Cameron gave his thoughts to draftingthecaribbean about the swim

“I knew it was going to be straight line line heading to the wall.I pushed to the very last second.I was suprised to see a new PB of 30.23 when I looked at the scoreboard”.

Morgan 100 free Harold Wilson
11-12 100 metre freestyle medallists from left to right Vickles Silver medallist,Crooks Gold medallist and Cogle Bronze medallist Photo courtesy of Harold Wilson

11-12 dynamo Morgan Cogle secured  more precious metal at the Championship .She lowered her 100 metre freestyle from 1:03.11 to 1:02.59 to secure Bronze.The title went to Jillian Crooks of the Cayman Islands in a time of 1:01.72 and the Silver to Gabrielle Vickles of Trinidad and Tobago in 1:02.33.

Cogle 200 IM Bronze pict
11-12 200 IM medallists from left to right Crooks, Anthony and Cogle Photo courtesy of CCCAN

In the 200 metre individual medley she ended a more than decade old drought when she won Bronze in 2:37.44.That medal winning swim puts her within sight of the age group record of 2:36.26 set by Annabella Lyn in 2012. Gold was won by the another 11-12 standout Zoe Anthony of Trinidad and Tobago in 2:32.91 and Silver to Crooks in 2:36.70.


Bronze was won by the 15-17 800 metre freestyle relay team of Annabella Lyn ,Gabrianna Banks, Bryanna Renuart and Naomi Eaton who stopped the clock in 9:07.22. Gold went to Aruba in 8:48.55 and the Silver to Honduras in 8:59.65.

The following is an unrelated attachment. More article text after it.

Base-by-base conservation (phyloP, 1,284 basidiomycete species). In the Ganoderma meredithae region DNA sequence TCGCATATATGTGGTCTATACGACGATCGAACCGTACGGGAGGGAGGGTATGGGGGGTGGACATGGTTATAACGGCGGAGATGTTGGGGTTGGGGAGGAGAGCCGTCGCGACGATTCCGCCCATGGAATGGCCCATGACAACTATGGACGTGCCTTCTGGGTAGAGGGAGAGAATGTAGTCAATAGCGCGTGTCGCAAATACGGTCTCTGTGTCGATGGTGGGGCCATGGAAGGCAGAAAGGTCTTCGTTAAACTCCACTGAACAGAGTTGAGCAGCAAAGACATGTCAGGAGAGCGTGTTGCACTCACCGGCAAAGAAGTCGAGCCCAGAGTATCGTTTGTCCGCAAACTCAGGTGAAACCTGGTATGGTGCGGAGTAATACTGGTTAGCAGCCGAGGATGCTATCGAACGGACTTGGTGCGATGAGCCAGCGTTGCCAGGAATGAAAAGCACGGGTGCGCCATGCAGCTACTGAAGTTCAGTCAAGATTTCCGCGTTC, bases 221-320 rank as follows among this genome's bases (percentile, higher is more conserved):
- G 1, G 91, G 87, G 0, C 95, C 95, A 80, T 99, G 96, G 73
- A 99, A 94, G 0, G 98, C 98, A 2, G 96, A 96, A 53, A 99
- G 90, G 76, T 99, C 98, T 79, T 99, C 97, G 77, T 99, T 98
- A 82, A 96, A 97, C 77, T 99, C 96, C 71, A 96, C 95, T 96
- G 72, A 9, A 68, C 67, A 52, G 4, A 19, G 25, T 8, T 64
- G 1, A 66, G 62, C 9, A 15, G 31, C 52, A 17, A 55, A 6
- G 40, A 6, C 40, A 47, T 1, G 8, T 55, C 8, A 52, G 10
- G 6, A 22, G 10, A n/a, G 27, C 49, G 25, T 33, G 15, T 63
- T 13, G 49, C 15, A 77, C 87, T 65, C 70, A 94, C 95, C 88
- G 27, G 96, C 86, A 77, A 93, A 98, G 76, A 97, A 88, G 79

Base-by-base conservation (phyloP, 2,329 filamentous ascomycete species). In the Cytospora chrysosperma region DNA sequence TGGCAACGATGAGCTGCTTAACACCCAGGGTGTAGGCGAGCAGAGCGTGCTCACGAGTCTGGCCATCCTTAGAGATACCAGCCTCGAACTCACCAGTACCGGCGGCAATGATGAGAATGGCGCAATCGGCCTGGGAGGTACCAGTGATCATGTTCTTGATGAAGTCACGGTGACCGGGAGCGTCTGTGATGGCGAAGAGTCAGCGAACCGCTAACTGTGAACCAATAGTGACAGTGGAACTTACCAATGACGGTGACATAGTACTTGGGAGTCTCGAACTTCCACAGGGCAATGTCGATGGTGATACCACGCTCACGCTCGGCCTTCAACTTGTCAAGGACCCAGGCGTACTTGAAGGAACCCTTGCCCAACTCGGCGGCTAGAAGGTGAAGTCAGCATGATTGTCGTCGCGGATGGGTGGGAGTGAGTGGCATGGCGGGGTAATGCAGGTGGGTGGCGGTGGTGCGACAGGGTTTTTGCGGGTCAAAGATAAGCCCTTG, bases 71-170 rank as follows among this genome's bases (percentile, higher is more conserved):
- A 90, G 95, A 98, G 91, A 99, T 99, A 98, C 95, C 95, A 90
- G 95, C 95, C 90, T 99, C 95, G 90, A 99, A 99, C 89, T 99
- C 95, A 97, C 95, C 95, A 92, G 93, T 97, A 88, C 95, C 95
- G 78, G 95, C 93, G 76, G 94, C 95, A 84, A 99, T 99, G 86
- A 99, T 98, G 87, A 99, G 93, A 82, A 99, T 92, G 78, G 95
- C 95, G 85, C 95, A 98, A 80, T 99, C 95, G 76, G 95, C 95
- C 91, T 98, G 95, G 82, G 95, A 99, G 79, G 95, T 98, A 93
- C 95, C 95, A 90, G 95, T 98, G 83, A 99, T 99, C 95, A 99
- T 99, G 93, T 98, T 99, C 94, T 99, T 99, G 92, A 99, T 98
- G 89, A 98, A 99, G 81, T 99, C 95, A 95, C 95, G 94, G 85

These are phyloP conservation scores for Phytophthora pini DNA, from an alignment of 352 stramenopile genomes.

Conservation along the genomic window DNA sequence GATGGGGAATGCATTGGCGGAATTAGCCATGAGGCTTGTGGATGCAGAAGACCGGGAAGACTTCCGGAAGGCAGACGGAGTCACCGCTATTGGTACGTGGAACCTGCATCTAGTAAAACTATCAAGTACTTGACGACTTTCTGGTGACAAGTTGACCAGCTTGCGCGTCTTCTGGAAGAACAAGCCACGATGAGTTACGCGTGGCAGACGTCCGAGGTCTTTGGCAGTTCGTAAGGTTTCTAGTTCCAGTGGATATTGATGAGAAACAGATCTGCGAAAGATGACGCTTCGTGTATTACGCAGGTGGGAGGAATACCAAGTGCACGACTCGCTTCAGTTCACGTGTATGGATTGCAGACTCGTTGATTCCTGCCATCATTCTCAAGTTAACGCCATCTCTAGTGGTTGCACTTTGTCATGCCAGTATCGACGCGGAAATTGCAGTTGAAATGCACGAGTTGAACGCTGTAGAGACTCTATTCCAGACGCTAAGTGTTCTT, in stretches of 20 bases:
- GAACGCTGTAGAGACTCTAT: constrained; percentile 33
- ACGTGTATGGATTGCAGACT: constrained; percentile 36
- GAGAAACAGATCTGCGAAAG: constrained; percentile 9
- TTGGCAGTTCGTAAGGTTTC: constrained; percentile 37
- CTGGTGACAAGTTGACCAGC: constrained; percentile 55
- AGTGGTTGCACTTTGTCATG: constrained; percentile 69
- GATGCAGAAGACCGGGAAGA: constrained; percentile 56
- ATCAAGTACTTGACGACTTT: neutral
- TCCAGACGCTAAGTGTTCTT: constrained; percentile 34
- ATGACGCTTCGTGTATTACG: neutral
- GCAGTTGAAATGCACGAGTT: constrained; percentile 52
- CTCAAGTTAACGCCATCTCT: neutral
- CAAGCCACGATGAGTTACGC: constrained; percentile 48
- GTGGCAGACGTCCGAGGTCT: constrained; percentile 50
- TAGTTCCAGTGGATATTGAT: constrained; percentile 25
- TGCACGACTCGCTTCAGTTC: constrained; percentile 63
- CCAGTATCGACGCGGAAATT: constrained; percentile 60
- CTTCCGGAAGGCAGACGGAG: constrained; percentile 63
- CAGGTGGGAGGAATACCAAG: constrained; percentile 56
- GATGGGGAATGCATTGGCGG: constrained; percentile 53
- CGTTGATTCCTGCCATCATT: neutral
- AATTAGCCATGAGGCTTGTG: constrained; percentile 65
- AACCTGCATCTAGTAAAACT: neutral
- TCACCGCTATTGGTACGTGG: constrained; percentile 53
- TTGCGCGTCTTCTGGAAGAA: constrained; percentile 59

The personal best tally moved from 28 to 47 at the end of Day Four

Name Event Personal Best Previous Best
Morgan Cogle Girls 11-12 200 IM 2:39.42 2:41.26
Morgan Cogle Girls 11-12 200 IM 2:37.44 2:39.42
Joshua Mair Boys 11-12 200 IM 2:37.13 2:41.26
Jaedon Lynch Boys 11-12 200 IM 2:39.06 2:40.93
Sabrina Lyn Girls 13-14 200 IM 2:37.06 2:44.98
Sabrina Lyn Girls 13-14 200 IM 2:35.25 2:37.06
Nathaniel Thomas Boys 13-14 200 IM 2:29.56 2:29.83
Joshua Mair Boys 11-12 50 metre breaststroke 36.52 37.23
Joshua Mair Boys 11-12 50 metre breaststroke 36.14 36.52
Jaedon Lynch Boys 11-12 50 metre breaststroke 36.23 36.45
Sean-Douglas Gooden Boys 15-17 50 metre breaststroke 31.35 31.43
Cameron Brown Boys 15-17 50 metre breaststroke 30.23 30.64
Morgan Cogle Girls 11-12 100 metre freestyle 1:03.10 1:03.11
Morgan Cogle Girls 11-12 100 metre freestyle 1:02.59 1:03.10
Adrian Balfour Boys 11-12 100 metre freestyle 1:02.42 1:03.28
Emily MacDonald Girls 13-14 100 metre freestyle 57.95 57.99
Nathaniel Thomas Boys 13-14 100 metre freestyle 56.12 56.95
Daniel Mair Boys 11-12 100 metre freestyle 1:02.60 1:06.15
Jaedon Lynch Boys 11-12 200 metre butterfly 2:46.50 2:51.11
Jordane Payne Boys 15-17 200 metre butterfly 2:17.58 2:18.43